When the invention is applied to improve the grip round a hand-held object such as an item of sports equipment, a tool or the like, one fibre layer can be applied over at least part of the grip surface of a glove or the like fitted on a user's hand, and the other fibre layer is applied over at least part of the grip area of the object which is to be gripped. This results in the above-described function in which the hand wearing the glove can move relative to the grip area as long as the gripping force of the hand round the grip area of the object is locked whereas the object is locked securely in the adopted position relative to the hand when the grip around it increases.
The same type of fibre layer is preferably flocked on both the glove and the object which is to be gripped. The fibre layer can then either be flocked directly on a glove or the like, or it is flocked on a thin support which is in turn applied to a glove or wound directly round the hand.
With the technique described above it is thus possible to obtain, inter alia, a very secure frictional engagement around a hand-held object, which frictional engagement can be regulated using the force with which the object is gripped.
A product manufactured in accordance with the invention can be in the form of a glove or the like provided with a flocked fibre layer or alternatively provided with a thin support which is applied to the glove and which is provided with the flocked fibre layer.
The invention will be described in more detail below with reference to the attached drawings.
As is illustrated in
For flocking of the fibres, those surfaces which are to be flocked are first coated with adhesive, after which short fibres are accelerated and oriented towards the adhesive-coated surfaces with the aid of an electrostatic field. The result is a fibre layer with a very large number of short fibres closely adjacent to each other and projecting from the adhesive layer. Trials with fibres of polyamide having a length of 0.5 to 0.7 mm and a weight per length of 6.7 or 11.0 dtex have shown these to provide a very good effect.
When there is a low contact pressure between the fibre layers, see
When using a golf glove and golf club provided with friction layers according to
Besides a glove, it is possible for a product according to the invention to be in the form of some other type of arrangement which can be secured on the hand and supports the flocked fibre layer. The fibre layer can also be flocked on a band or equivalent, which is expediently self-adhesive, and which can be wound round the hand, with or without a glove.
The item of sports equipment, the tool, etc., to be gripped using such a glove or equivalent is designed, according to the above, with a correspondingly flocked grip part, see
Although the invention will probably be most relevant in connection with hand-held devices, a corresponding technique for increasing friction can also be used in other contexts, for example where an object is gripped with the aid of automatically controlled grippers or the like.
|Cited Patent||Filing date||Publication date||Applicant||Title|
|US4827535||Aug 5, 1988||May 9, 1989||Robert H. Socey||Hand covering having cooperating fasteners on the finger and thumb portions thereof|
|US5774895||Jul 8, 1996||Jul 7, 1998||Baldwin; Gordon George||Sports glove with anti-slip lining|
|US5908206||Jan 10, 1997||Jun 1, 1999||Lopresti, Jr.; Vincent J.||Ski pole strap and ski and boot carrier system|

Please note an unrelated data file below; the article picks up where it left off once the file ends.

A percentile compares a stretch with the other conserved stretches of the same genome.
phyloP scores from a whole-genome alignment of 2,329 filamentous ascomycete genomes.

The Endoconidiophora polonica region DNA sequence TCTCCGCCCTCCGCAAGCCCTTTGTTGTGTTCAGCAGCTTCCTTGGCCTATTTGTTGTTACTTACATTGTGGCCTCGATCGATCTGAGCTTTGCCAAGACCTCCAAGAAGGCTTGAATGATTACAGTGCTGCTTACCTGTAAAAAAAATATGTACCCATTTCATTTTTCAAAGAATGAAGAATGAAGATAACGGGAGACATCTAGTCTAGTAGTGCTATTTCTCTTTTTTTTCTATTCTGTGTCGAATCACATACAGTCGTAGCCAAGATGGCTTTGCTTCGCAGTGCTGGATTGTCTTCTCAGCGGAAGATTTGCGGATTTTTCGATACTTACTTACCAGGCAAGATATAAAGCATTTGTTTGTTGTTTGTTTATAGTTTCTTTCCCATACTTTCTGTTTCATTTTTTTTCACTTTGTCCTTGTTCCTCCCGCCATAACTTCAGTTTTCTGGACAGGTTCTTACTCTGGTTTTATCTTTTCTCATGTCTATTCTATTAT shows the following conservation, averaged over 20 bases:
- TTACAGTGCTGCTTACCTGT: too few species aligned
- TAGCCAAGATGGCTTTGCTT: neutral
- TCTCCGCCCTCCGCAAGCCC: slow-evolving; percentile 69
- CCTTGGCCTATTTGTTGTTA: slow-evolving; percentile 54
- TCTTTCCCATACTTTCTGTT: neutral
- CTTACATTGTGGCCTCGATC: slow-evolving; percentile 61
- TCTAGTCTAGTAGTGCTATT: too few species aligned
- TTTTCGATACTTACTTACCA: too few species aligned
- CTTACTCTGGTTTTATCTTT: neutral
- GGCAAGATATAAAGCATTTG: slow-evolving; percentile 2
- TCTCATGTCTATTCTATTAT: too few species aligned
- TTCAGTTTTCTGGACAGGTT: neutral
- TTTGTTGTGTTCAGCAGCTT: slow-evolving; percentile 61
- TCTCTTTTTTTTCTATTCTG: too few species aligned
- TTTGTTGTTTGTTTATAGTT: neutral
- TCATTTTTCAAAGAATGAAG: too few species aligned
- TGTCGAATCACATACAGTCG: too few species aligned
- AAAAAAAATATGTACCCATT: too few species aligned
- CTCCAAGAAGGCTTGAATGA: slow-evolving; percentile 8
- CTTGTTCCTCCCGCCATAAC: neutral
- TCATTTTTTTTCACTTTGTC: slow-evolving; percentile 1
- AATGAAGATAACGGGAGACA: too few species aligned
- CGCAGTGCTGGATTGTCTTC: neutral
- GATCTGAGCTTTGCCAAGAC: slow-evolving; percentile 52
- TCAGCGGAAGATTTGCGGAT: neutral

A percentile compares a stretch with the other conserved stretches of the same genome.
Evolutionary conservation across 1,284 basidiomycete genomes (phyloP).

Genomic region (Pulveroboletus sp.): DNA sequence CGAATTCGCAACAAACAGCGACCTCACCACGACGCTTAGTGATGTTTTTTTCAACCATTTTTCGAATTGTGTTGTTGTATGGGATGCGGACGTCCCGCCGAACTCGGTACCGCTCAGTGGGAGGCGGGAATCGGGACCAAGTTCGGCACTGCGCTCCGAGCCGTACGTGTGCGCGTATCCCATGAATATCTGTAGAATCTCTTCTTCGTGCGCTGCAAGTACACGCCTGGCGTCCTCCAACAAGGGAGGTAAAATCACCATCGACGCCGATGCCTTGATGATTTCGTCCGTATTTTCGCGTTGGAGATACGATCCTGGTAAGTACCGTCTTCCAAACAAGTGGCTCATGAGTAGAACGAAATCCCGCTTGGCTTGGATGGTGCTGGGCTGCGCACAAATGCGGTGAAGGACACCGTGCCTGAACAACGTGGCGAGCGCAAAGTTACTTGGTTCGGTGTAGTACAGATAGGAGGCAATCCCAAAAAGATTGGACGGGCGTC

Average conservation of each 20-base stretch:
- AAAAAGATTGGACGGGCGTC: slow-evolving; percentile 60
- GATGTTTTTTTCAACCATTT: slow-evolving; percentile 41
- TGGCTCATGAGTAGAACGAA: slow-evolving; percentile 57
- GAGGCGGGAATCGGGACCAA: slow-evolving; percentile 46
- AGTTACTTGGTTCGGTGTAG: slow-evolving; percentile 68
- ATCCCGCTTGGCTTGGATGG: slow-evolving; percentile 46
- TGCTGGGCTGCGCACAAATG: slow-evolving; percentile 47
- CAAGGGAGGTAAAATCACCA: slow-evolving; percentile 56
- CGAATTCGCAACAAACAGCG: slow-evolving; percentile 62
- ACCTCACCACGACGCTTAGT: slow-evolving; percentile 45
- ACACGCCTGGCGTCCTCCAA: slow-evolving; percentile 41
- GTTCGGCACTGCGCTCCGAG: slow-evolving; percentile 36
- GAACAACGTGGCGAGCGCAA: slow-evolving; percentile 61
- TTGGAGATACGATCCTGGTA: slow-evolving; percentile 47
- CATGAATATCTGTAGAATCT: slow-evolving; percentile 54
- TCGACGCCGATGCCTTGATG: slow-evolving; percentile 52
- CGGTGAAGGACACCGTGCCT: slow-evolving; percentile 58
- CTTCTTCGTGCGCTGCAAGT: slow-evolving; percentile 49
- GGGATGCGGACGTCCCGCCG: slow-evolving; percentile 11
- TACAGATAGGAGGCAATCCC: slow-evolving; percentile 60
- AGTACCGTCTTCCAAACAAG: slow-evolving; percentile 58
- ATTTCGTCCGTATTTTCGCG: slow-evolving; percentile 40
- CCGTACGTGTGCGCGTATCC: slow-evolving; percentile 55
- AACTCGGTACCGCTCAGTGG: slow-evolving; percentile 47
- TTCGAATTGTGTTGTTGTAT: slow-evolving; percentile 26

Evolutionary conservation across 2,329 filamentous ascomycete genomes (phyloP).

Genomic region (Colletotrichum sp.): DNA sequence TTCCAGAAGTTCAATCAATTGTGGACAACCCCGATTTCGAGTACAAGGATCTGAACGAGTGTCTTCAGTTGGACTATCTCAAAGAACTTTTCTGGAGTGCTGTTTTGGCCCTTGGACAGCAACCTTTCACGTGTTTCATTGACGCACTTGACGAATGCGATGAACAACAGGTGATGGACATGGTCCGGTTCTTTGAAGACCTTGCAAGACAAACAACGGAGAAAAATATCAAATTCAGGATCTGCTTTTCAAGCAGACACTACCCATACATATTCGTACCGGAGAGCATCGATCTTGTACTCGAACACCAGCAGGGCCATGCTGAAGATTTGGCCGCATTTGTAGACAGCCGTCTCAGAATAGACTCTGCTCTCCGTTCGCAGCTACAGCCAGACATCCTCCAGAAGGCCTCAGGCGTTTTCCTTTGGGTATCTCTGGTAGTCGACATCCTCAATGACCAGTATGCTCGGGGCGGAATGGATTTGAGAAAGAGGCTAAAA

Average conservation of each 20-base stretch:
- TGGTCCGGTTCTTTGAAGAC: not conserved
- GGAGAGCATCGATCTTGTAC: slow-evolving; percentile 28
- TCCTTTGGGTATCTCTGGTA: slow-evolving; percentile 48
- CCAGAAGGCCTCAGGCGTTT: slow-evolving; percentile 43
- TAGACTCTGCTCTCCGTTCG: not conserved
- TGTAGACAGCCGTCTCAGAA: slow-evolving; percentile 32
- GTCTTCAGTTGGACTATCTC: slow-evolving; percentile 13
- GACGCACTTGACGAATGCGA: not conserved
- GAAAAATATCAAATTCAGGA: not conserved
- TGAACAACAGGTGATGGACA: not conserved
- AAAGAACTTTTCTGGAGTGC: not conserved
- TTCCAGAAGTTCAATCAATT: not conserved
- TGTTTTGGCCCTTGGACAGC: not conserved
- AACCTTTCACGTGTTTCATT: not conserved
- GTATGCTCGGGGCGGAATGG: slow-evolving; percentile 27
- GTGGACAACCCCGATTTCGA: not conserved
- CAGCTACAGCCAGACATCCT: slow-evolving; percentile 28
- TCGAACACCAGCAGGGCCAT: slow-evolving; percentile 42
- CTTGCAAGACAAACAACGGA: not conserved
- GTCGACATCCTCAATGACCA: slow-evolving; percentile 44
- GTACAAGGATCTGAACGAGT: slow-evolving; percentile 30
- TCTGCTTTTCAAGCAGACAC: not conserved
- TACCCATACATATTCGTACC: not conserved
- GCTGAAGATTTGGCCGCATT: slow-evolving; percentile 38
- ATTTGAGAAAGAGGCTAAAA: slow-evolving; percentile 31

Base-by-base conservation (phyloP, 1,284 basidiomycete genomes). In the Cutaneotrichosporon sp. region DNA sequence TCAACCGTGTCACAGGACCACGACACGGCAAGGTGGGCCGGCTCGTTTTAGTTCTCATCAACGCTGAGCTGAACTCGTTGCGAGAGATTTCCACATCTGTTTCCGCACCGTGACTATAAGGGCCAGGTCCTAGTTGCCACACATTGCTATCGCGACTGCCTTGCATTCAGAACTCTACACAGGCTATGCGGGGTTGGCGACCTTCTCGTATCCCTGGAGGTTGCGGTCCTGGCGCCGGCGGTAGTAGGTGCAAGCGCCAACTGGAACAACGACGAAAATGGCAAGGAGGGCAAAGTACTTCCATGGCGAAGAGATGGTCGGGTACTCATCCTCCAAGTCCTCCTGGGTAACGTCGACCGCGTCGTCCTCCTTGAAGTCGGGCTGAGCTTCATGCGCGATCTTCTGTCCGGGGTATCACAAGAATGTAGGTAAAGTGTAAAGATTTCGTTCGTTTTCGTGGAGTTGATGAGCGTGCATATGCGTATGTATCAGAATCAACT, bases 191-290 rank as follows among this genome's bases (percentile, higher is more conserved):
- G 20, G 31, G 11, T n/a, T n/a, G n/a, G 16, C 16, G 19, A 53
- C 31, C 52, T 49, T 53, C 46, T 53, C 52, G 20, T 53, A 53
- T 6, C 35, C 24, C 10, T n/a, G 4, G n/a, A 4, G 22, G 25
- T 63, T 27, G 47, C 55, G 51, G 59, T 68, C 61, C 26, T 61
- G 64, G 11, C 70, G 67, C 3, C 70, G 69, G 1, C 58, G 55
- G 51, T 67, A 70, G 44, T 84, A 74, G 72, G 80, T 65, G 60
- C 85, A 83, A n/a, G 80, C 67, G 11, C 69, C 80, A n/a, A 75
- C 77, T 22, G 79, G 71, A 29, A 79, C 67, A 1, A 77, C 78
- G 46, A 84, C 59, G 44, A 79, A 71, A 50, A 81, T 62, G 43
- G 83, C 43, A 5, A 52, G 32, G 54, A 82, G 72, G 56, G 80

|US6372323 *||Oct 5, 1998||Apr 16, 2002||3M Innovative Properties Company||Slip control article for wet and dry applications|
|EP0070268A2||Jul 6, 1982||Jan 19, 1983||Renatus AB||An arrangement in surfaces intended for contact with the human skin|
|Citing Patent||Filing date||Publication date||Applicant||Title|
|US7895669||Oct 4, 2005||Mar 1, 2011||Hillerich & Bradsby Co.||Batting glove|
|US7895670||Aug 3, 2006||Mar 1, 2011||Hillerich & Bradsby Co.||Glove|
|US7937773||May 18, 2005||May 10, 2011||Hillerich & Bradsby Co.||Glove with dorsal side knuckle protective padding|
|US8104098||Mar 13, 2009||Jan 31, 2012||Hillerich & Bradsby Co.||Glove with dorsal side knuckle protective padding|
|US8413264||Apr 21, 2010||Apr 9, 2013||Sandra L. Harrold||Gripping compression glove and method|
|US9572383||Mar 7, 2011||Feb 21, 2017||Hillerich & Bradsby Co.||Cycling glove|
|USD669640||Mar 12, 2012||Oct 23, 2012||Hillerich & Bradsby Co.||Glove with wrist wrap|
|USD671274||Mar 12, 2012||Nov 20, 2012||Hillerich & Bradsby Co.||Wrist wrap|
|USD680276||Jul 26, 2012||Apr 16, 2013||Hillerich & Bradsby Co.||Glove|
|USRE42729||Aug 23, 2007||Sep 27, 2011||Hillerich & Bradsby Co.||Work glove|
|U.S. Classification||24/442, 428/120, 473/302, 473/205, 2/161.2, 2/161.3, 2/161.8|
|International Classification||A63B49/08, A63B53/14, B25G1/10, A63B59/00, A63B71/14, D04H11/00, A41D19/015, A63B59/06, A63B23/12, A41D19/00, A44B99/00|
|Cooperative Classification||A63B21/4019, A63B60/14, A63B60/10, A63B60/08, A63B60/06, Y10T428/24182, A63B53/14, Y10T24/27, B25G1/10, D04H11/00, A41D19/01558, Y10T428/24893, A63B2209/00, A63B49/08, A63B71/146|
|European Classification||D04H11/00, A63B21/14A8H, B25G1/10, A63B71/14G6, A41D19/015G4|
|Jul 30, 2012||REMI||Maintenance fee reminder mailed|
|Dec 16, 2012||LAPS||Lapse for failure to pay maintenance fees|
|Dec 16, 2012||REIN||Reinstatement after maintenance fee payment confirmed|
|Feb 5, 2013||FP||Expired due to failure to pay maintenance fee|
Effective date: 20121216
|Dec 8, 2014||PRDP||Patent reinstated due to the acceptance of a late maintenance fee|
Effective date: 20141211
|Dec 11, 2014||FPAY||Fee payment|
Year of fee payment: 4
|Jul 29, 2016||REMI||Maintenance fee reminder mailed|
|Dec 8, 2016||FPAY||Fee payment|
Year of fee payment: 8
|Dec 8, 2016||SULP||Surcharge for late payment|
Year of fee payment: 7